Naughty little taxes are low in revenues (typically less than a half point of GDP) but high in virtue signalling, writes Jack Mintz in the Financial Post. Below is an excerpt from the article, which can be read in full here.
By Jack Mintz, July 28, 2021
Our deficit-plagued federal and provincial governments are readying themselves with a host of potential tax hikes for an unsuspecting electorate. Most experts focus on the big taxes — income, payroll, property and sales — that may need higher rates to feed politicians’ insatiable appetite for public spending. But the taxes that show up more often are the naughty little ones that slip by without much reaction.
What do I mean by a “naughty little tax”? All taxes are naughty in that they cost money to collect and impose economic costs by discouraging work, investment and risk-taking. The little ones, however, are special. They are low in revenues (typically less than a half point of GDP) but high in virtue signalling. Few taxpayers are affected, and the tax typically appeals to a governing party’s political base. Here are some examples.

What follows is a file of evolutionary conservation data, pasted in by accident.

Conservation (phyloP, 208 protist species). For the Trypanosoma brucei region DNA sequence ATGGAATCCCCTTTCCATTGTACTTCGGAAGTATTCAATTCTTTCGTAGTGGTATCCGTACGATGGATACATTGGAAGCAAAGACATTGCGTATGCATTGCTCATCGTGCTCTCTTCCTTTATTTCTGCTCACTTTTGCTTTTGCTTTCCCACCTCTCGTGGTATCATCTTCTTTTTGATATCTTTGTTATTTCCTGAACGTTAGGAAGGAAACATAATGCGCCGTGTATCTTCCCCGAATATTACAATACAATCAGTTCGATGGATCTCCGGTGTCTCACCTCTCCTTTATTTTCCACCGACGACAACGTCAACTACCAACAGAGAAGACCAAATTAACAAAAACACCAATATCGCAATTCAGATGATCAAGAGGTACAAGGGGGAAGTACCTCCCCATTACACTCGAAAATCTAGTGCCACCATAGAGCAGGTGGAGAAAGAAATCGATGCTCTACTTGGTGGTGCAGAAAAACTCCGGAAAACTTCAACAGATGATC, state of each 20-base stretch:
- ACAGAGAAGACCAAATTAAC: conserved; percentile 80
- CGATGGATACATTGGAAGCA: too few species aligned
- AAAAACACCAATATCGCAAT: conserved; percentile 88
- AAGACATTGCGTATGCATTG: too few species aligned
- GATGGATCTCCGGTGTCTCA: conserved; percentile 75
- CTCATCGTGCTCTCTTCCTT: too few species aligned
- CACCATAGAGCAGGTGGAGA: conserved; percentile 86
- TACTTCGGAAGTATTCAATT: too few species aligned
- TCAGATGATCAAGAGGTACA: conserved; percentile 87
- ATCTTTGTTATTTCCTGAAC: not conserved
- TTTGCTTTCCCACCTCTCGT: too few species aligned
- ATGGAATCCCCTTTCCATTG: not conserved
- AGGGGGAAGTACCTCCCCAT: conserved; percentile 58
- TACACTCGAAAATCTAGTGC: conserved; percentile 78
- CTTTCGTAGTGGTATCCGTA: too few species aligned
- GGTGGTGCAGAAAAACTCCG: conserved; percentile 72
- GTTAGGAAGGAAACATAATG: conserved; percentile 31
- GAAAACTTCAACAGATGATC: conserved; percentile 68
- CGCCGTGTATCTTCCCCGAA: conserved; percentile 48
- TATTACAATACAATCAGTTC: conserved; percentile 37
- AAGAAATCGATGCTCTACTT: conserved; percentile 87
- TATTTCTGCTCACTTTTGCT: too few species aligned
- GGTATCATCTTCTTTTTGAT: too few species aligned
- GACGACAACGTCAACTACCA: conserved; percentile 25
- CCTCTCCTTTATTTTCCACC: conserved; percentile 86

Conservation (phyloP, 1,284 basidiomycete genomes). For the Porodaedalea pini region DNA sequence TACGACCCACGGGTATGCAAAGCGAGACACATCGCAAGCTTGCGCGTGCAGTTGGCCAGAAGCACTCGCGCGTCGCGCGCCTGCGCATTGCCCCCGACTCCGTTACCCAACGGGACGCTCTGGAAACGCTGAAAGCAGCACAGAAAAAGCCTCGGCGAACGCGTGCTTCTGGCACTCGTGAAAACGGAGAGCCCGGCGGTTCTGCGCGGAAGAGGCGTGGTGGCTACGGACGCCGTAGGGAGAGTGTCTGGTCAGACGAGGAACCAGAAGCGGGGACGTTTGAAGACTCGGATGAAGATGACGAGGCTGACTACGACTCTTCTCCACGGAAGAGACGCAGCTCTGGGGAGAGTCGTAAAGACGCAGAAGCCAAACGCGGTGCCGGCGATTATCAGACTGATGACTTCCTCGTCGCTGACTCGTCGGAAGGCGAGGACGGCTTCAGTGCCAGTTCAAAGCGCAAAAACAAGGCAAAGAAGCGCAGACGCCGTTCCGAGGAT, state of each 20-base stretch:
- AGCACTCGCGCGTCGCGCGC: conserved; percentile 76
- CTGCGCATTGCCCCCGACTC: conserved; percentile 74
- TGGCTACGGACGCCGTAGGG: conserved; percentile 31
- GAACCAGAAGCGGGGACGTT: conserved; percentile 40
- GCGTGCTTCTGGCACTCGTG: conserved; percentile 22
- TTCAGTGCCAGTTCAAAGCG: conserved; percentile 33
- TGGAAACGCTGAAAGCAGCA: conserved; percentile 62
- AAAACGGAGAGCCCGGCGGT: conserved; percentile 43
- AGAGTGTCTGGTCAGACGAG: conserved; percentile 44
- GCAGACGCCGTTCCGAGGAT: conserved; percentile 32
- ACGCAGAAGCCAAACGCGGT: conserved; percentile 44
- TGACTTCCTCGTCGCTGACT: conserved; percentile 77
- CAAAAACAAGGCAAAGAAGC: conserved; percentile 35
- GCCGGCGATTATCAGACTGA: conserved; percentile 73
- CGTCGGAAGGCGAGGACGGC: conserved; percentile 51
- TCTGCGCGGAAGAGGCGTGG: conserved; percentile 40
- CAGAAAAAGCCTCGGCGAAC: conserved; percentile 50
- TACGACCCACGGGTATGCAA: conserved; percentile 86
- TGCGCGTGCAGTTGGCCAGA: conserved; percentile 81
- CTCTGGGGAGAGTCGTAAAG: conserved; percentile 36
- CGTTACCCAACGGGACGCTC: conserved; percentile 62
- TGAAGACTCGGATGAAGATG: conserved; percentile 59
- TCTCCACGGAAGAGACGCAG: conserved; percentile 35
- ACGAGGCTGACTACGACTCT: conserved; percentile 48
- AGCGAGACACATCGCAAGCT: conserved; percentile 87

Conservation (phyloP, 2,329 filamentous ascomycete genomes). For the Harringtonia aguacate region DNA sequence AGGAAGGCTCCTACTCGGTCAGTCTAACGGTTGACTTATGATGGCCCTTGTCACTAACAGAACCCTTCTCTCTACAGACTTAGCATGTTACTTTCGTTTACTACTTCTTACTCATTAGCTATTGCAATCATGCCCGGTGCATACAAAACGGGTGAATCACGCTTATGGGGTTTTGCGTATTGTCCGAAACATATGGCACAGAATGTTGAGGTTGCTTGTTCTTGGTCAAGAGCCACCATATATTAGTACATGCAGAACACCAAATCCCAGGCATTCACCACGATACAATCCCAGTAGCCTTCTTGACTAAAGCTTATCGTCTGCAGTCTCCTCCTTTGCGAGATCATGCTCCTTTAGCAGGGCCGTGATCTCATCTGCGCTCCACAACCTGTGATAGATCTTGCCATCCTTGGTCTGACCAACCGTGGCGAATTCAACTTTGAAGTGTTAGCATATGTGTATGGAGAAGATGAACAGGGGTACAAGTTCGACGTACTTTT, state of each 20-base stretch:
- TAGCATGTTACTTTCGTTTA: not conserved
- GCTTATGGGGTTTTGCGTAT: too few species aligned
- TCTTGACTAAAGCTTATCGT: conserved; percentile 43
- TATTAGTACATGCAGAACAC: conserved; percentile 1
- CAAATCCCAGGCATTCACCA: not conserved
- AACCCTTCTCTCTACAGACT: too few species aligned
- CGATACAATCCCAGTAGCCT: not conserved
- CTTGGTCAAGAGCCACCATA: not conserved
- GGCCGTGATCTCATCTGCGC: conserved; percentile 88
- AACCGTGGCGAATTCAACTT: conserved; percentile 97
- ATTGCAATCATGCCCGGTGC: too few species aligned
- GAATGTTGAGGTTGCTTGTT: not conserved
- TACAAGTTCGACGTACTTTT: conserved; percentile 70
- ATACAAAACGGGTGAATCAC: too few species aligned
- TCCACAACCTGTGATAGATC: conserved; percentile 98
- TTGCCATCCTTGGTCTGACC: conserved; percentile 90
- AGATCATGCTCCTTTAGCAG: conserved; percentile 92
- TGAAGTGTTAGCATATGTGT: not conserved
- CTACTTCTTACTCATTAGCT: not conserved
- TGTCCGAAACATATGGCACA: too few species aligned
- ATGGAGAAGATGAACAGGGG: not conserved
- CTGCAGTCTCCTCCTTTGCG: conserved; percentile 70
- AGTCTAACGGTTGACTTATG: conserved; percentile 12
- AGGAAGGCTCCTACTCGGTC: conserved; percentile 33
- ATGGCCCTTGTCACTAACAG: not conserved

Net wealth taxes: The NDP is pushing for a one per cent annual net wealth tax on fortunes more than $20 million. The Parliamentary Budget Office predicts the tax would raise 0.2 per cent of GDP ($5.6 billion). The virtue is in supposedly making a few wealthy Canadians pay “their fair share” — even though the top 1 per cent already pays close to 20 per cent of personal income taxes. The extra revenue won’t make much of a dent in $500 billion in federal spending this year. Of the 12 countries that had general net wealth taxes in 1990, only four still do today (Colombia, Norway, Spain and Switzerland) and they collect only small amounts of revenue. Many countries have annual property taxes on housing that raise much more revenue.